An air power look back: flying tanks

Dr. Marshall Michel
86th Airlift Wing Historian

At the end of World War I, it was clear that two new weapons, the airplane and the tank, would dominate the next war. In the early 1930s, some military designers began to consider moving tanks by air to positions behind enemy lines where they could wreak havoc on unprotected supply routes.

***image1***But tanks, even small tanks, were too heavy and too large for any aircraft in the 1930s. To solve this problem, an American tank developer, Walter Christie, designed a system that combined the aircraft and the tank. Christie’s idea, described in the magazine Modern Mechanix in 1932, was to attach a set of biplane wings with a propeller, drive shaft and control lines to a small tank. The tank’s engine would drive the propeller and the tank commander would double as the pilot.

This “plank” (plane + tank) idea never got off the ground and a look at the drawing of the system shows that the tank had very little room for fuel, among other potential problems.

But the idea of a “flying tank” was too intriguing to disappear. In 1940 an aircraft designer in the Soviet Union, Oleg Antonov, proposed a design for a flying tank that was remarkably similar to Christie’s, but differed in one critical area – it was a glider, not a powered aircraft. Antonov’s design attached a light tank to a set of glider wings, and the tank/aircraft was to be towed behind a large airplane and dropped behind enemy lines. When Germany invaded the Soviet Union in 1942, the idea became even more interesting, since there were large open areas behind German lines where a small tank could be dropped and operate with guerrilla units.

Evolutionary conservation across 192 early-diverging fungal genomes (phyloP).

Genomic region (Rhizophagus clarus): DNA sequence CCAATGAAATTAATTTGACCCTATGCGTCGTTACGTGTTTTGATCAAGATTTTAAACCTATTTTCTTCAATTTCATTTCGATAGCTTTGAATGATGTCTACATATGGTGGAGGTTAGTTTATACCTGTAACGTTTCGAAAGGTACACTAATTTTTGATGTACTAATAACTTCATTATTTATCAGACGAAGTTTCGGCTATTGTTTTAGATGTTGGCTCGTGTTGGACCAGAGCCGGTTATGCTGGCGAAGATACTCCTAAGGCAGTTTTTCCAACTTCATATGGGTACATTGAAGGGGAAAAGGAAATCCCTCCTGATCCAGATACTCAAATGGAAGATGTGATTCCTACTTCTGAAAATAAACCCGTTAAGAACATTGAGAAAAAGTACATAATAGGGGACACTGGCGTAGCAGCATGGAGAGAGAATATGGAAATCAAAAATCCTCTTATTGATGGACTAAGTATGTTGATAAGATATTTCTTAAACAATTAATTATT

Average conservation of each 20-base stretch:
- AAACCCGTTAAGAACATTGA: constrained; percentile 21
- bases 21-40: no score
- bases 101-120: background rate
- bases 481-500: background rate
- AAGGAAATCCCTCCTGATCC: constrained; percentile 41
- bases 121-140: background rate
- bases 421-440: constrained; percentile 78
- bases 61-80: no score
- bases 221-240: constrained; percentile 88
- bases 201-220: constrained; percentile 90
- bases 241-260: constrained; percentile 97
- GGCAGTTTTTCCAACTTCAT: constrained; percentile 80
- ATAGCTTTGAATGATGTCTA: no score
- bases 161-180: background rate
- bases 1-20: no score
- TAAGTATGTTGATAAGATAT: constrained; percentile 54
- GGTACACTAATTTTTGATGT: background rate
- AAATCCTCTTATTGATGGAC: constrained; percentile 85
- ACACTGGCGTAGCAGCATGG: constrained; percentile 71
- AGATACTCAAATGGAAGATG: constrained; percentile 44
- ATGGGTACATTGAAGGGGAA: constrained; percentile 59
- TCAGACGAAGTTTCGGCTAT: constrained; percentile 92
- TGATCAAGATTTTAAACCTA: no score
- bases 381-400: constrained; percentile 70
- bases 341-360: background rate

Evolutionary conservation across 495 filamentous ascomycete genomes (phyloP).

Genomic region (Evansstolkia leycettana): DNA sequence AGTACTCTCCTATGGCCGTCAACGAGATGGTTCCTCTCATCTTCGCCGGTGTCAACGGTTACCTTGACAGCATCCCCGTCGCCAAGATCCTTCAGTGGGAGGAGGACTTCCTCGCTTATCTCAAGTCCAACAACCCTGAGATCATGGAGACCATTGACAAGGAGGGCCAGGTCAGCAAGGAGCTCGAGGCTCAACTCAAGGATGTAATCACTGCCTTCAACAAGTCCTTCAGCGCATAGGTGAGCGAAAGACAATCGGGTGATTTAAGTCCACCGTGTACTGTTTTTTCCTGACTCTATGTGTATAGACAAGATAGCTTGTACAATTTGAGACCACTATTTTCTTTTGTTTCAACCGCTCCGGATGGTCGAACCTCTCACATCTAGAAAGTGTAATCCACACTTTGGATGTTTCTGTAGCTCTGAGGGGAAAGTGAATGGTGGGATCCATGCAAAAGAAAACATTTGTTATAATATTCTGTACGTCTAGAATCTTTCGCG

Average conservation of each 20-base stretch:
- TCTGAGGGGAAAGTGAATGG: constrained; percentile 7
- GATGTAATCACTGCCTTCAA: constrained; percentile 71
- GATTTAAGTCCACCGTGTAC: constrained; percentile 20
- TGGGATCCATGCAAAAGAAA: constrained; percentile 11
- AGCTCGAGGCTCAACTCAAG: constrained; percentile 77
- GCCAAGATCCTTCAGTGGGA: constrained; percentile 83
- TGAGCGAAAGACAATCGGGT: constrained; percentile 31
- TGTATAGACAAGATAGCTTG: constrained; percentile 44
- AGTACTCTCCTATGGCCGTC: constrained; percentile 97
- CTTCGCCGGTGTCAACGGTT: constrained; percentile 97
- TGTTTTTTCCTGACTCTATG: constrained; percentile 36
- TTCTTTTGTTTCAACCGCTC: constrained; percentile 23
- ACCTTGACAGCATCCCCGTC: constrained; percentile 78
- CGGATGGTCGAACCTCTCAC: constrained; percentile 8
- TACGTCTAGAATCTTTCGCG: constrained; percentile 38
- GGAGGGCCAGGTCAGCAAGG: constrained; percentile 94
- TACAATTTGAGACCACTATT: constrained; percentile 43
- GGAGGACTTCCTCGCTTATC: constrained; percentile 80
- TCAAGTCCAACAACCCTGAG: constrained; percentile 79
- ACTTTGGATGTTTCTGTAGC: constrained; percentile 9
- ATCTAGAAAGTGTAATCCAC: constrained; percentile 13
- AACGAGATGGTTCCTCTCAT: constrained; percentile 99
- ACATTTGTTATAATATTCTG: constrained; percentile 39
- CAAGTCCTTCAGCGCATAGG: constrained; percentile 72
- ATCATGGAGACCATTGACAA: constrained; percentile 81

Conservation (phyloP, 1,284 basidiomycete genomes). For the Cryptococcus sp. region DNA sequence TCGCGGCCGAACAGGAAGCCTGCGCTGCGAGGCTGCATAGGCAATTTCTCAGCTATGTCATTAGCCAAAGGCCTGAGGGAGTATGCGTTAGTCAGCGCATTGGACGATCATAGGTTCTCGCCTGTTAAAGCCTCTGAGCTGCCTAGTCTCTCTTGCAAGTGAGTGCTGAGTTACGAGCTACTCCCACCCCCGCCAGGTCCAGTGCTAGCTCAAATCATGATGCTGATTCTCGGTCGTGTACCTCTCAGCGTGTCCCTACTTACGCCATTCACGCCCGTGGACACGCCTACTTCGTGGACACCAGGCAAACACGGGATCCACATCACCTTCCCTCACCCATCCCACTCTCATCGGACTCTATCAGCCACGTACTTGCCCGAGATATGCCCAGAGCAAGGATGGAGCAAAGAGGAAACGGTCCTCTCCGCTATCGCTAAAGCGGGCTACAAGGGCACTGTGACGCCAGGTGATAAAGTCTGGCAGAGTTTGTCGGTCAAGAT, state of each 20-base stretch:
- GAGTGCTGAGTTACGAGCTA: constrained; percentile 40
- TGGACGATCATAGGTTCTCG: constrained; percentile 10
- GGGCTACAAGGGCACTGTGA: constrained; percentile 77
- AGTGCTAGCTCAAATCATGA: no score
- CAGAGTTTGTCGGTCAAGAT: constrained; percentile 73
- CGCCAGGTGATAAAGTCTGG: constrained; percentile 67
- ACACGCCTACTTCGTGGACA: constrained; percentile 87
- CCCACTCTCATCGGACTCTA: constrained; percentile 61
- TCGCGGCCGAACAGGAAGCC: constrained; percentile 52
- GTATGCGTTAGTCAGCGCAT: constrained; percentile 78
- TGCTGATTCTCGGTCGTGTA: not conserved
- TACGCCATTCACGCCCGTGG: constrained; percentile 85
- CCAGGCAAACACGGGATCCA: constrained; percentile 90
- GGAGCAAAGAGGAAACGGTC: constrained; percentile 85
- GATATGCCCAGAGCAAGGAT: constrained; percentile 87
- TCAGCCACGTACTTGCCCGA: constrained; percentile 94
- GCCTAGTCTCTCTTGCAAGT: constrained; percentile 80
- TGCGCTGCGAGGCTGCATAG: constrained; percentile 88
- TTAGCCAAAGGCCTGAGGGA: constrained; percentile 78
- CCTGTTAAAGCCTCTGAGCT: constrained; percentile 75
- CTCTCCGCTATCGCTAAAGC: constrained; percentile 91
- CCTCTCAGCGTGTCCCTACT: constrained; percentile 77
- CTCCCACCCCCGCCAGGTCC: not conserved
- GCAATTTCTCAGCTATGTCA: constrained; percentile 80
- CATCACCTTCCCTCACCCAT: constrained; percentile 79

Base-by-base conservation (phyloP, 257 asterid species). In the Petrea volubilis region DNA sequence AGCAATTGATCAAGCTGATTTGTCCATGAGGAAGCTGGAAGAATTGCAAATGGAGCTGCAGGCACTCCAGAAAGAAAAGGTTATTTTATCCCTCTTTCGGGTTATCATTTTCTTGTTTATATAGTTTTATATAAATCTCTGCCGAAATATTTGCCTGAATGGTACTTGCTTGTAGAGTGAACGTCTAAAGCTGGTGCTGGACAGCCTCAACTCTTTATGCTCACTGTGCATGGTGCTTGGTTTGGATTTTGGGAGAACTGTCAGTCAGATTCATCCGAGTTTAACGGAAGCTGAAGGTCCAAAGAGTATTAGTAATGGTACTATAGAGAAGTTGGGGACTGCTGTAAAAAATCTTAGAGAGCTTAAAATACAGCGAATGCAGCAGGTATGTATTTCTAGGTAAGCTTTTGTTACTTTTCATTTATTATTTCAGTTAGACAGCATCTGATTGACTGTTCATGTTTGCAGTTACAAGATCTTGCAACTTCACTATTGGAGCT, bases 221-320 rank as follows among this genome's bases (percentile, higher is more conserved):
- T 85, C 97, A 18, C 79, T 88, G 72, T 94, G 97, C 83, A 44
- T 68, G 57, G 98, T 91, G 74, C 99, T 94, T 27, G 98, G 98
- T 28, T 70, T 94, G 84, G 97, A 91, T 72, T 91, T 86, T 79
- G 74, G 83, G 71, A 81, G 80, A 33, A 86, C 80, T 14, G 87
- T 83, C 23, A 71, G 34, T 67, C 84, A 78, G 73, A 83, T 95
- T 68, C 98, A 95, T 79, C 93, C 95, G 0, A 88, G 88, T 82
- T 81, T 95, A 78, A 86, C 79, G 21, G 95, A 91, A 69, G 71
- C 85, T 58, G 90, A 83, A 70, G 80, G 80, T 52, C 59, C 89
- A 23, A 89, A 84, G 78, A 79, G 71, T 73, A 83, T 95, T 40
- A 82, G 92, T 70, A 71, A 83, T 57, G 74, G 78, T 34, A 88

A prototype glider was built and a small tank, the T-60, attached as the fuselage. Not surprisingly, the Krylya Tanka (KT, or “tank wing”) had an unorthodox control system. The glider’s rudder and ailerons were linked to the tank, so pilots climbed and descended by raising the gun turret, while rotating the turret left or right changed the direction of flight.

***image2***According to Soviet reports, the “plank” was actually flown once in 1942, towed behind a four engine Soviet TB-3 bomber.

However, even though the T-60 tank had little fuel and no ammunition for this first flight, it was so heavy the bomber’s engines began to overheat shortly after take off and the “KT” had to be cut loose. Surprisingly, the test pilot was able to fly the system down to a successful landing, whereupon he removed the wings and drove the tank back to the airfield.

But despite the success of its first flight, the KT system never went into production, and the dream of moving tanks by air had to wait for larger, more conventional gliders and aircraft.